According to Mr. Peter Davidson, Executive Director of the U.S. Department of Energy’s (DOE) Loans Program Office, the DOE is targeting from $1.5 billion to as much as $4 billion for a new renewable energy project loan guarantee program that could result in solicitations for a range of projects by the end of 2014.  This information was provided last week by Mr. Davidson during an interview at the ARPA-E Energy Innovation Summit outside Washington, D.C.

The last loan from the program (known as the 1705 Program) was issued in September 2011, and DOE has remained silent on new loan guarantee opportunities since then.  However, since Mr. Davidson took over in October 2013, the loan office has issued about $6.5 billion in guarantees for two nuclear reactor projects (Alvin W. Vogtle Electric Generating Plant), as well as soliciting projects for an $8 billion fossil fuels technology program – and renewables are said to be next on the list.  While funds from the 1705 Program are gone, the Loans Programs Office still has $1.5 billion in remaining renewable energy authority under the separate 1703 Program and about $2 billion in mixed-use authority, as well as hundreds of millions of dollars in credit subsidy authority that could amount to upwards of an additional $4 billion.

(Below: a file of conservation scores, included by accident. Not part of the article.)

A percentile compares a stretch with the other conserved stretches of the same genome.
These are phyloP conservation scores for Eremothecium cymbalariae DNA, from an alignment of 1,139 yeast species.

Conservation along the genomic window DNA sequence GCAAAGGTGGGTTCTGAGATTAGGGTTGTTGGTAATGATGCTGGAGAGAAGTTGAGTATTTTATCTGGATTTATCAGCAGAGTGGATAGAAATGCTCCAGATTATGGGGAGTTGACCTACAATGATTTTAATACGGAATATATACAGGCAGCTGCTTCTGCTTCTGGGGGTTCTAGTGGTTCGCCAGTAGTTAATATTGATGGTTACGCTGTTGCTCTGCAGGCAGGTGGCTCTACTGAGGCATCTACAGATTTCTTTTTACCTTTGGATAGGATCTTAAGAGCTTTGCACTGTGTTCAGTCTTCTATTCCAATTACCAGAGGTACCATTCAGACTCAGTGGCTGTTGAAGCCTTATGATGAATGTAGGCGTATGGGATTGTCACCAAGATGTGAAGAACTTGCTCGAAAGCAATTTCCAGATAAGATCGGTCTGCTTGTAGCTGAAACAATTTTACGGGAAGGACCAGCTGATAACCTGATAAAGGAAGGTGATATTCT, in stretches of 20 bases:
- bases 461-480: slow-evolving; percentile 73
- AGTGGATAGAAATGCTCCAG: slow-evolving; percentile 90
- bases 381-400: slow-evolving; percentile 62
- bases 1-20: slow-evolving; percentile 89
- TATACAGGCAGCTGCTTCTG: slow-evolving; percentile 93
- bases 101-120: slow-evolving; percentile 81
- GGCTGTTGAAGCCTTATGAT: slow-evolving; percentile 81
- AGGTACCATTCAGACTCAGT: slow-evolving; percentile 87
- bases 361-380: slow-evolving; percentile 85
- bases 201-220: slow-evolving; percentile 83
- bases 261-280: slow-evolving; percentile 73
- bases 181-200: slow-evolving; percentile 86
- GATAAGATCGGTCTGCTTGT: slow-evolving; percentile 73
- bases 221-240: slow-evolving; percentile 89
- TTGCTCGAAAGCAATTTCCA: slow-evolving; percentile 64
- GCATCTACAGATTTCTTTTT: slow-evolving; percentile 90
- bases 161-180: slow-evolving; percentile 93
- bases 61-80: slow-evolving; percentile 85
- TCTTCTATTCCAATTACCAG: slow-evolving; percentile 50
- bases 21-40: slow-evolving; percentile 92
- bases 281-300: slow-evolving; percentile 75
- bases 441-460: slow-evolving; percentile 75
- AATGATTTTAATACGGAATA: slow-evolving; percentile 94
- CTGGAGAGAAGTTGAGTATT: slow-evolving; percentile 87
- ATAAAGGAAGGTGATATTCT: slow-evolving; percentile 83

Any new program will be targeting much small projects than in the past, with areas like waste-to-energy projects and hydropower as some of the targeted facilities.  Mr. Davidson stated that, as with the 1705 Program, DOE will be looking for guaranteed buyers of the power such as PPAs from utilities seeking to fill RPS quotas, or contracts with private buyers.  It could also come from broader policy-driven payback streams, such as the feed-in tariffs offered by a handful of jurisdictions in the U.S – or, by way of net metering policies that are more common as a renewable valuation method, but are uncertain in terms of their long-term payback potential.